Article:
“January was the first time that rental growth ran at a single-digit pace during the last six months. Just two regions, the East of England and the West Midlands recorded double-digit rental growth in January, down from a peak of six regions last August.”


City and town rents

There isn’t a huge amount of rental information on local data for towns and cities, except from Hometrack and the truly fantastic data provided in Scotland by Citylets – if only we had this kind of detail for England, Wales and Northern Ireland!

Source: Hometrack         


To read the Scottish rental data, download the full version of Kate Faulkner's Q4 2023 PRS report here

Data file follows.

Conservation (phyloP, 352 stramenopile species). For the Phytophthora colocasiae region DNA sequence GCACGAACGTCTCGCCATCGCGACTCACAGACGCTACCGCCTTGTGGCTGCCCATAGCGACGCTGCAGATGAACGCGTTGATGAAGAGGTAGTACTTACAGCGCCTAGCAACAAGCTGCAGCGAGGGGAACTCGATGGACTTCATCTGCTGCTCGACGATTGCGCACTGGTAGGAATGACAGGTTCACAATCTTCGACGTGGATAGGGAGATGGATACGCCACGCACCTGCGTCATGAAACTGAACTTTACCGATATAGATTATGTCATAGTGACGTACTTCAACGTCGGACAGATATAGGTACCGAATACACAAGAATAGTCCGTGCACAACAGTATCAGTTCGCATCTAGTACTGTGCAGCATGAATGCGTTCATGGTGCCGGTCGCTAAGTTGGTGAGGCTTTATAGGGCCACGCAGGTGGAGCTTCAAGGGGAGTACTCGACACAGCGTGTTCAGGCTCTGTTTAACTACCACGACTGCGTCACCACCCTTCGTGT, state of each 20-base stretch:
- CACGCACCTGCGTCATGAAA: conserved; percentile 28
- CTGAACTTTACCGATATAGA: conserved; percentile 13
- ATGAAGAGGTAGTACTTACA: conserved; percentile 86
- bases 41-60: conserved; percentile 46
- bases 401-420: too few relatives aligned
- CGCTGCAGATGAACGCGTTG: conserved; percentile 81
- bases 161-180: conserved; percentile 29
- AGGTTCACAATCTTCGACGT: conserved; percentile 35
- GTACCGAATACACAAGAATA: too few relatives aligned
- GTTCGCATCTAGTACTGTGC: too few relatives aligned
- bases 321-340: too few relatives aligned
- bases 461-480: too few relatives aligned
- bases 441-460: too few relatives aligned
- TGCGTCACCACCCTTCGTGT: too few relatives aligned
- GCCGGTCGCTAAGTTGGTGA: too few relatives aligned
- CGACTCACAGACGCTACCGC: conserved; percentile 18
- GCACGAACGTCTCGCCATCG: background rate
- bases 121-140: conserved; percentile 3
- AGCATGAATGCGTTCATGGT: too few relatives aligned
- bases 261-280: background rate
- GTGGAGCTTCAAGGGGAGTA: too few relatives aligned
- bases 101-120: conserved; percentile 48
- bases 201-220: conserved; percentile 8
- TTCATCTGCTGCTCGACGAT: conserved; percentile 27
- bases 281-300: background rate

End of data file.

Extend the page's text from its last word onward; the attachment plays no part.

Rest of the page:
Rental demand and supply

As already mentioned, demand has outstripped supply for several years now due to a lack of stock in the market, mostly caused by government policies from the SNP, Labour and Conservatives.

However, the good news is that the supply versus demand pressure is starting to ease, and as rents tend to rise in line with wages, and as they are now hitting ‘affordability’ limits, rental growth is expected to reduce over the coming year. 

“The trend of supply improving and tenant demand easing continues at the start of 2024:

  • The number of tenants sending enquiries to letting agents to move is 13% lower than the same period last year.
  • The number of new rental properties coming onto the market is 7% higher than last year.
  • The average number of enquiries agents are receiving for every available rental property is currently 11, which whilst still much higher than the four at this time of year in 2019, is down from 14 last year.”